After pouring the pre-made batter onto the sheet pans I was able to grab the prepped cups of ingredients, sprinkle them each over a pan of batter, and toss them into the preheated oven. I’ve only done this once or twice so far but both times allowed me to speed up the pancake process just enough to have enough time to make fresh pancakes for breakfast on days when I had less time.
Ingredients Mixed Into the Batter
I started out making plain pancakes for the girls but found they’d sop up all the syrup and repeatedly ask for more. I quickly realized that I wanted to find a way to change up the pancakes in a way that replaced the syrup. The first time around I simply added chocolate chips to the pancake batter, which added sweetness, and told them it was instead of syrup. This way they each got a set amount of chocolate chips, the ones in their pancakes, and getting more was dependent on having another whole pancake rather than simply getting more syrup to pour over the remaining pancake on the plate.
Adding ingredients to the pre-made pancake batter was so easy that I kept trying different combinations of ingredients that the kids, mostly, loved. The whole experiment was a success. Some of the ingredients I’ve tried were:
- Coloring the batter
- A bit of water-based food dye is, so far, the simplest way
- I once bought some beet powder, from the Great American Spice Company, to add to the pancake batter before adding the wet ingredients. Adding only a little bit didn’t change the color of the batter that much and, when I added a larger amount, the kids didn’t like the taste so I started covering it up with cocoa powder before just stopping. That said if you want to try a more natural addition I’ve also heard of adding spirella, for green, but haven’t tried since the beet powder was a bust.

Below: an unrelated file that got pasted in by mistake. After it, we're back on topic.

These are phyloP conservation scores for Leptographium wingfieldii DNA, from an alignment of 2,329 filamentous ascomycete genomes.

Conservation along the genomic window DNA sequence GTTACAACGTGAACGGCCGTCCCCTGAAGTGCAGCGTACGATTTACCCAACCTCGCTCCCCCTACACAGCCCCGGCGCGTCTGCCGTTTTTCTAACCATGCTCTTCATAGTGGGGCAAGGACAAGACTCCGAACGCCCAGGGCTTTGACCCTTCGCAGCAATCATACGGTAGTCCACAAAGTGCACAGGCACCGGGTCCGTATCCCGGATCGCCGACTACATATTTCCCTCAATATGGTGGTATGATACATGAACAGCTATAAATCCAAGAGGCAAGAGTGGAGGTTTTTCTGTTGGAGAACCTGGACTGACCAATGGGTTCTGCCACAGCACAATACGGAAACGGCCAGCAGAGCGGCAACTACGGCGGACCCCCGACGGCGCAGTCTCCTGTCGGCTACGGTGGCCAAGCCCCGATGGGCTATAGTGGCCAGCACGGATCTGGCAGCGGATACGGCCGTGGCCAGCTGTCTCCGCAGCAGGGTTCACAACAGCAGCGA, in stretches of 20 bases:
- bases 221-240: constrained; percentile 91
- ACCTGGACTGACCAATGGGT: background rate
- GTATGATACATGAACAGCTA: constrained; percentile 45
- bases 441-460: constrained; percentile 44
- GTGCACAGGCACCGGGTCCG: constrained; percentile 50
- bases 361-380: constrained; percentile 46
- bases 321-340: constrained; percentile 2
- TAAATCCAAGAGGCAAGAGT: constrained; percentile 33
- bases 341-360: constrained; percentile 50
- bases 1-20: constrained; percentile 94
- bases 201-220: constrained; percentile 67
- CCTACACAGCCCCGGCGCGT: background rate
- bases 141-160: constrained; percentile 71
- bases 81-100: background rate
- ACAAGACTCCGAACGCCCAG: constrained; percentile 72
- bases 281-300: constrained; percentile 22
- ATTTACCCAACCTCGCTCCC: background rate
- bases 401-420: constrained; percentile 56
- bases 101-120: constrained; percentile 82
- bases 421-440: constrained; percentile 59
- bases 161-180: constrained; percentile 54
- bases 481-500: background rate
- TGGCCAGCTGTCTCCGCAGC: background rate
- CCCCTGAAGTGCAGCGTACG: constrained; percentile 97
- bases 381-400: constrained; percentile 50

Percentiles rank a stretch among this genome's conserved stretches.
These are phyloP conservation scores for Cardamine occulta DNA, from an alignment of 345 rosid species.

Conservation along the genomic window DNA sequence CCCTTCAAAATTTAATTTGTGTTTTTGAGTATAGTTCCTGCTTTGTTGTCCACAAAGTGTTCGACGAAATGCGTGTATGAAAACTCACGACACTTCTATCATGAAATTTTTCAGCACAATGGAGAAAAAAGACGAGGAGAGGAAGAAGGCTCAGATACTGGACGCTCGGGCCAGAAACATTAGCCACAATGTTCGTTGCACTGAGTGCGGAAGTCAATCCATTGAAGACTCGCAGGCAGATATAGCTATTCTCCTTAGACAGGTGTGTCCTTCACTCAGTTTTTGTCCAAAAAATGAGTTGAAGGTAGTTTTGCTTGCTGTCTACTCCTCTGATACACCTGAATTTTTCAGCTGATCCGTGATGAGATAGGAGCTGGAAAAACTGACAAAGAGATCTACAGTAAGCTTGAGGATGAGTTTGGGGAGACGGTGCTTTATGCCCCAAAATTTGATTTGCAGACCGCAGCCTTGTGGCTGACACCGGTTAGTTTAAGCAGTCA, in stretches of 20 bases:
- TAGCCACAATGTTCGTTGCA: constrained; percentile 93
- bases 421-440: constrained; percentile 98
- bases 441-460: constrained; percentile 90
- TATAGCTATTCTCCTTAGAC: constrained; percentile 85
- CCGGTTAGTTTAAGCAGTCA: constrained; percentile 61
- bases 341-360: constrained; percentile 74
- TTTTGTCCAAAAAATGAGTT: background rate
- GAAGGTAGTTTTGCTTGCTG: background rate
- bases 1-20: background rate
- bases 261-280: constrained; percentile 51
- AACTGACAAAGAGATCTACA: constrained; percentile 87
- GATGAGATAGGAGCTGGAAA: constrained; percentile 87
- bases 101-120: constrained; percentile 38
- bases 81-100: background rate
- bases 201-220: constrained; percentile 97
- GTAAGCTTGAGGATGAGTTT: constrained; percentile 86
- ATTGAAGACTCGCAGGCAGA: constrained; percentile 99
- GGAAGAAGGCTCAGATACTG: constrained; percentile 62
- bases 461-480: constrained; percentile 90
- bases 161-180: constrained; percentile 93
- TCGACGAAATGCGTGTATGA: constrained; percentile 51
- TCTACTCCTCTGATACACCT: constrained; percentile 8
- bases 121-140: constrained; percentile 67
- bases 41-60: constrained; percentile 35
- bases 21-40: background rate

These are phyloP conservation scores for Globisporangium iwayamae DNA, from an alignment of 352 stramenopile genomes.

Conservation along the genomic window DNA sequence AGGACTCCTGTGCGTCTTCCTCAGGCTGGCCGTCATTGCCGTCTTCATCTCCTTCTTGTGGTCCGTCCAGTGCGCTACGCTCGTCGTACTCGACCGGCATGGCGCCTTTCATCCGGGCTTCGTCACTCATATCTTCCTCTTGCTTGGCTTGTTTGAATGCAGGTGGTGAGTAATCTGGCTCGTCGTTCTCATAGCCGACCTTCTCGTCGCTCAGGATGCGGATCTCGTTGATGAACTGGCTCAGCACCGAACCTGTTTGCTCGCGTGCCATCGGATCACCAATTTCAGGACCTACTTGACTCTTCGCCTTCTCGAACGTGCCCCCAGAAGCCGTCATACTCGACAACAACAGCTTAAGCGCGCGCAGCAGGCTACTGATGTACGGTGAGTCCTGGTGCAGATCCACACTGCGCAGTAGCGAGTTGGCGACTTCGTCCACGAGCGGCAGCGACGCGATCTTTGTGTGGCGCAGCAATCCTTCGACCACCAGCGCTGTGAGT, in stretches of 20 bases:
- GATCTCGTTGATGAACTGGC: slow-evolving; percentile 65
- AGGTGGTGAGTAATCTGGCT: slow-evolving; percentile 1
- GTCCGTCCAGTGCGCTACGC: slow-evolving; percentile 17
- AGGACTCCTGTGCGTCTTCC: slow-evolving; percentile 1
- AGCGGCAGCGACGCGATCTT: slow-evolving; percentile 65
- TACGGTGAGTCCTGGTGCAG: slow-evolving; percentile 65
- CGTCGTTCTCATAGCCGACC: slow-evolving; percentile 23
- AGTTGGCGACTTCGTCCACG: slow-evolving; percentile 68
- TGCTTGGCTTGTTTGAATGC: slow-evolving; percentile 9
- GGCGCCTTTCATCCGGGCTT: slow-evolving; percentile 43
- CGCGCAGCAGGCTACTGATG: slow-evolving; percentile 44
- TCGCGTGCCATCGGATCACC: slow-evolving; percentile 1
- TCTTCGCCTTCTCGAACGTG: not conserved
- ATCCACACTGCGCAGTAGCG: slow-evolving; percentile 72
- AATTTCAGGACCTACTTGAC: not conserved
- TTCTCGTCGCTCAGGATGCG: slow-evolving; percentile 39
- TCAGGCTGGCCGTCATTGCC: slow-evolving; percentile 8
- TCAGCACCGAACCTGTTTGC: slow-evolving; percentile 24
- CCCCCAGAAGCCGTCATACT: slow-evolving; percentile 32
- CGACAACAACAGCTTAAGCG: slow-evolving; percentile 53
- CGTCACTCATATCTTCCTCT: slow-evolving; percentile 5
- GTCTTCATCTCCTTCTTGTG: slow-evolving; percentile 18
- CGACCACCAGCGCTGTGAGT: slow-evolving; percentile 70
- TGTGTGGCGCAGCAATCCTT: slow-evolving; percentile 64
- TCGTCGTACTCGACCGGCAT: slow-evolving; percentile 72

- Cocoa powder darkens the pancakes a bit and adds the chocolatey taste.
- Fruit like berries which can either be added fresh or frozen.
- Dried fruit. So far I’ve tried raisins, craisins, and freeze dried pears and pineapple from Freshly Preserved.
- Chocolate chips… keeping it simple
- Sprinkles are great added at the beginning (melted dots) or at the end. I’ve done similar using nerds once too
- And more!
There are so many ingredients you can add to the batter!
If you love the idea of berry pancakes but want to make them more exciting you could always add some chocolate chips to the mix!
I love how easy it is to add custom ingredients to the bowl of pancake batter when I mix it up. That said since I’ve been doubling the recipe, as I have the oven on anyway, adding any ingredients to my pancake batter means that both sets of sheet pans have exactly the same set of pancakes in it. To get around this I’ve started changing up how I do it.